Surprises up Lamys sleeve

Written by Malcolm Subhan | Updated: Oct 23 2004, 05:30am hrs
European Union chief trade negotiator Pascal Lamy had good news for Indian exporters earlier this week, when he unveiled the new generalised system of preferences (GSP) to the international press. Under the new scheme, which will come into effect from July 1, 2005 China will lose GSP benefits for export of textiles and clothing to the EU.

India, however, will enjoy GSP benefits for export of both textiles and clothing. Its textile exports will no longer be deprived of these benefits, because textiles and clothing will be treated as a single section or product group. (Pakistan, too, will recover GSP benefits for its textile exports.)

To drive his point home, Mr Lamy took shirts as an example. He noted that the EU tariff on shirts is 12%, while the preferential rate under the new GSP scheme would drop to 9% for India and Pakistan. This will allow them to compete against China, Mr Lamy declared.

However, replying to a question from a journalist, he admitted that Chinese exporters will absorb the 3% difference, given their substantial profit margins. (The difference, in fact, is not 3% but a mere 2.4%, the preferential margin on textiles and clothing being 20% of the normal tariff, as under the present GSP scheme.)

The preferential margin on products classified as sensitive by the EU remains unchanged at 3.5%. Although tariffs on non-sensitive products will be fully suspended at zero, the number of sensitive products is a massive 3,700, out of a total of some 7,000 under the present GSP scheme. These are the preferential margins under what is termed the general scheme.

Additional preferences will be available under a special scheme, called GSP+. To be entitled to GSP+, a developing country must have ratified and effectively implemented no fewer than 16 core international conventions on human and labour rights, and seven out of 11 other international conventions.

The 16 core relate to child labour, economic, social and cultural rights, and discrimination against women. Included in the second set of 11 conventions are the Montreal Protocol on substances that deplete the ozone layer, the Stockholm convention on persistent organic pollutants, the UN single convention on narcotic drugs and the Mexico UN convention against corruption.

It remains to be seen whether India will be able to qualify for GSP+. Mr Lamy indicated that Pakistan will not. He would argue that India has done well under the present GSP scheme, and should therefore be able to do even better, even under the new scheme, which will include some 300 additional products, mostly in the farm and fishery sectors. India, in fact, is a major GSP beneficiary. Its share of total GSP imports into the EU was 11.8% in 2002, putting it in second place, although well behind China, with 35.8%. (Total GSP imports into the EU amounted to 52 billion euro in 2003, as compared to just 16 billion euro for the US.)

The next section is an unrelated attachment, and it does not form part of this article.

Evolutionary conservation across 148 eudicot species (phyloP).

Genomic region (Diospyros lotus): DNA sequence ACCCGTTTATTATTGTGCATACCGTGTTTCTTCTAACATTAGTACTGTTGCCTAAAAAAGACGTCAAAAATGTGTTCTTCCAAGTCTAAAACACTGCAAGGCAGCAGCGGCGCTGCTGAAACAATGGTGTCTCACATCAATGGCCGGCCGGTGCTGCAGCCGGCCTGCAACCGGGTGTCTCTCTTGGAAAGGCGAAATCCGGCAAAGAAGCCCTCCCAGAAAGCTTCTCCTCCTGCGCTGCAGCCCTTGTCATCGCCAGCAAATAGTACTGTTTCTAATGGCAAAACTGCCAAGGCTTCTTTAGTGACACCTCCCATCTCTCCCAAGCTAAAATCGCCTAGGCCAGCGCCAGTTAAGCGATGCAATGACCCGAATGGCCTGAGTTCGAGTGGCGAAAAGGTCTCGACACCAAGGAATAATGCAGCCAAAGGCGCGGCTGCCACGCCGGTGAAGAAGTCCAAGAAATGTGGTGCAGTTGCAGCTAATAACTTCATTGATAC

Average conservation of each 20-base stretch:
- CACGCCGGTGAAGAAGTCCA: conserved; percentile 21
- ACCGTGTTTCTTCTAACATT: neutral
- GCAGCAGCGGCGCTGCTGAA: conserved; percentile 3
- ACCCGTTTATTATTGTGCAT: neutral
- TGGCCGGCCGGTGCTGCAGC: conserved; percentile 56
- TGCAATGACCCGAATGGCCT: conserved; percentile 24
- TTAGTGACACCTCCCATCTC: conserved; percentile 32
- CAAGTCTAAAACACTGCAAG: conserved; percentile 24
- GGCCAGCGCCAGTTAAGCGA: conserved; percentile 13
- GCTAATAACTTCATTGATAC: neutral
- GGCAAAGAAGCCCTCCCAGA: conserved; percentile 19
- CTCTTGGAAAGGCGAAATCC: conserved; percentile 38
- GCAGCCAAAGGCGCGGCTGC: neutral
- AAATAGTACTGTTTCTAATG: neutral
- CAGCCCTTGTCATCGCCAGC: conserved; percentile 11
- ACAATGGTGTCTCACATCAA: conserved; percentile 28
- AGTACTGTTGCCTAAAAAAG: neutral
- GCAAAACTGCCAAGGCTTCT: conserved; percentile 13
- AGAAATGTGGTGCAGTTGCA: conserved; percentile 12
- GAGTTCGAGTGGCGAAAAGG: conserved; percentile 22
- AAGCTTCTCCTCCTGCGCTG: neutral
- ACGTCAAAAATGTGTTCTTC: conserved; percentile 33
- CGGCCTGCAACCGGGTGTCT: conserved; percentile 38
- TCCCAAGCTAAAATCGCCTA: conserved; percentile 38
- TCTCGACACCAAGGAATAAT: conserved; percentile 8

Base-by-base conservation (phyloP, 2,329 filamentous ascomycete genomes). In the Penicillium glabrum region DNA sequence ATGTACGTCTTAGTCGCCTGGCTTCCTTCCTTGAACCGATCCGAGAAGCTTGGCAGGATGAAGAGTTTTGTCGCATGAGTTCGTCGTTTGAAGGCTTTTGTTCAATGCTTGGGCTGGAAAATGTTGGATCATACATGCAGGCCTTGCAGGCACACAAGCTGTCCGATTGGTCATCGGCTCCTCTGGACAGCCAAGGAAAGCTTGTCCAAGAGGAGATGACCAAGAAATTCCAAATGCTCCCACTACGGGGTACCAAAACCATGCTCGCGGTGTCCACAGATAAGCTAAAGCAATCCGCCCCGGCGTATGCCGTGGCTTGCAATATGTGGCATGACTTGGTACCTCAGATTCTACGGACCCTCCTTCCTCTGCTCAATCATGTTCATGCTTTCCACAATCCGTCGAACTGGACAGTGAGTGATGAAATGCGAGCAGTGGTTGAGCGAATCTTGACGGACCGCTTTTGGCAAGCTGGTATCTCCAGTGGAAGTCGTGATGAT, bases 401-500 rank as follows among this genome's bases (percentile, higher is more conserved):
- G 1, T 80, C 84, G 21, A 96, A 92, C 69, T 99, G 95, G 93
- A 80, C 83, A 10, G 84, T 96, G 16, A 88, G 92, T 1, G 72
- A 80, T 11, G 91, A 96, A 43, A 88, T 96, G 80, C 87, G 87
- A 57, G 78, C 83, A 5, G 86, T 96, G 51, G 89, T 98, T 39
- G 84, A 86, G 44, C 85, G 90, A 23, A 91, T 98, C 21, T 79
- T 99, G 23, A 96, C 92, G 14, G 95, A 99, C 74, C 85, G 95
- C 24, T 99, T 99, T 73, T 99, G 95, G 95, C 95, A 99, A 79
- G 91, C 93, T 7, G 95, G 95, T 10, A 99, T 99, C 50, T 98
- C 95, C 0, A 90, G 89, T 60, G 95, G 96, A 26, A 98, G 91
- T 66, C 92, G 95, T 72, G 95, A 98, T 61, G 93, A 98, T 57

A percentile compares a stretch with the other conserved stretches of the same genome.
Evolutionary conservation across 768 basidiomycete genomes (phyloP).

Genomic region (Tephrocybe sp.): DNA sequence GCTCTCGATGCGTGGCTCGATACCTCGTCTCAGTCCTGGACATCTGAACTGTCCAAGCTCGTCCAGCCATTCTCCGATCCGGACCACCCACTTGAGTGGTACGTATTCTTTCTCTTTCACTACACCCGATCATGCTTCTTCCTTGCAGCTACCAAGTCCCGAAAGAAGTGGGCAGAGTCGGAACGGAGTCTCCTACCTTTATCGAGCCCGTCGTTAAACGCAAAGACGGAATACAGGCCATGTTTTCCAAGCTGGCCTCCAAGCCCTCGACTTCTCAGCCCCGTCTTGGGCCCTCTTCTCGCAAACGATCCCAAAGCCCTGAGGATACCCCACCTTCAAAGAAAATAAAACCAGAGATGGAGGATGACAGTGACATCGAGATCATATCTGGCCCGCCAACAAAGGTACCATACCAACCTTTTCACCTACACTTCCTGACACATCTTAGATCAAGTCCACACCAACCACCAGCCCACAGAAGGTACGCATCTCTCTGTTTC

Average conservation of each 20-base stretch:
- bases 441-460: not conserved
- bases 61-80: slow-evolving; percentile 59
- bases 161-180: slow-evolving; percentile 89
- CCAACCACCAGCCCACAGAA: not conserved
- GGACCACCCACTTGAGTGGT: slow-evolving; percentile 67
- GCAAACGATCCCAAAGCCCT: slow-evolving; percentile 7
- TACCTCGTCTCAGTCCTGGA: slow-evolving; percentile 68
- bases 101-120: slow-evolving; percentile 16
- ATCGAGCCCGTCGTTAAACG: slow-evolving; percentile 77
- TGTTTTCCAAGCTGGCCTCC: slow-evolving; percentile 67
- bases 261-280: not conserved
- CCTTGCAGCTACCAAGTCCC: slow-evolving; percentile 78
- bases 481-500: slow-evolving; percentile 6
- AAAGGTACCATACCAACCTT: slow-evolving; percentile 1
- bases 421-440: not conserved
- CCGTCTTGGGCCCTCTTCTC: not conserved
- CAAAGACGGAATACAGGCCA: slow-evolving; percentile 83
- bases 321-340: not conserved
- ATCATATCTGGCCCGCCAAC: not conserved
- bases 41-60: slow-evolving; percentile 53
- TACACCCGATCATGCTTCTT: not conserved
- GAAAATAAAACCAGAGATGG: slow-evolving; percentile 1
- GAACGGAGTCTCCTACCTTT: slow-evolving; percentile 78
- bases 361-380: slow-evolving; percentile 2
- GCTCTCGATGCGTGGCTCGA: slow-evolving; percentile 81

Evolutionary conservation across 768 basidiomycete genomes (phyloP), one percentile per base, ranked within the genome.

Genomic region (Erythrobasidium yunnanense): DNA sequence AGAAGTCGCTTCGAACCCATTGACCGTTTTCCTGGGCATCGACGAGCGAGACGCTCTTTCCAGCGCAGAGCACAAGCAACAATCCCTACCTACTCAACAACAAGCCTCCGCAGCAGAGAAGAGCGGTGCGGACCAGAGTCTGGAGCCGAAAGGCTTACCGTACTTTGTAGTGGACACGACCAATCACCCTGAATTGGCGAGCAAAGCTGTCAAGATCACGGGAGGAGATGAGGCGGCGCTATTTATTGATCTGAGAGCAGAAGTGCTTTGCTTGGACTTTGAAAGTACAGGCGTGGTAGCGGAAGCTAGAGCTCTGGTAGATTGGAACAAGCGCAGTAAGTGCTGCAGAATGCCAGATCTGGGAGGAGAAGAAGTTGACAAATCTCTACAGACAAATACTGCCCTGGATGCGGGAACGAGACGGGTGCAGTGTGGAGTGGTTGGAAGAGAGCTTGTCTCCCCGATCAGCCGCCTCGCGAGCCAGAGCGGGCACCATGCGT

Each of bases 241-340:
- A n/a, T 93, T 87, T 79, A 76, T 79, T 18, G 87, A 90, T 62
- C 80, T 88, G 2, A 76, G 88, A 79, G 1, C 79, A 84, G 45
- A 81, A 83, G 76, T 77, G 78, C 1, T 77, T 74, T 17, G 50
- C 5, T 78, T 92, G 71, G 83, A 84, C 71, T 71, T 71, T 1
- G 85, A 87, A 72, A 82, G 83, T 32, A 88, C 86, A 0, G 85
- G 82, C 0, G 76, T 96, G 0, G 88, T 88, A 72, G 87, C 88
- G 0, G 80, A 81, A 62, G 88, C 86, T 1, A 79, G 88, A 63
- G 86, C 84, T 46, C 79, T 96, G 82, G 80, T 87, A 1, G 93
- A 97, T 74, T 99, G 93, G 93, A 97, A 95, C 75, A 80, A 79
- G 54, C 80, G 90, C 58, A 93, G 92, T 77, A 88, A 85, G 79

Bangladesh is another major GSP beneficiary: it ranked seventh, with a 3.9% share, in 2002. As a least developed country, it will be entitled to duty-free entry for all its exports to the EU, including textiles and clothing. But garments account for three-quarters of its exports to the EU. If its garment exporters are to enjoy the benefits of duty-free entry to the full, the EU will have to introduce more flexible rules of origin.

The fact is that Bangladesh is already entitled to duty- and quota-free entry for all its exports, under Mr Lamys Everything But Arms initiative. However, many of its shirts, for example, do not qualify as they are made from fabric imported from east Asian countries. The rules of origin will be more flexible under the new GSP schemes. The main improvement relates to regional cumulation. Thus Bangladesh, as a member of Saarc, could meet the rules of origin were its shirts made from cloth imported from India, or Pakistan - or even one of the Asean countries, provided that the two regional groupings agree to cross-regional cumulation.

Pakistan, unlike India, benefits from a key feature of the old scheme, the so-called drugs regime. This regime was introduced by the EU to encourage countries in central and south America to combat drug trafficking. Mr Lamy has replaced the drugs regime, and the two existing incentive schemes, covering social standards and environmental protection, with GPS+.

The 25 EU governments must now give Mr Lamys GSP proposals the green light. This is almost certain.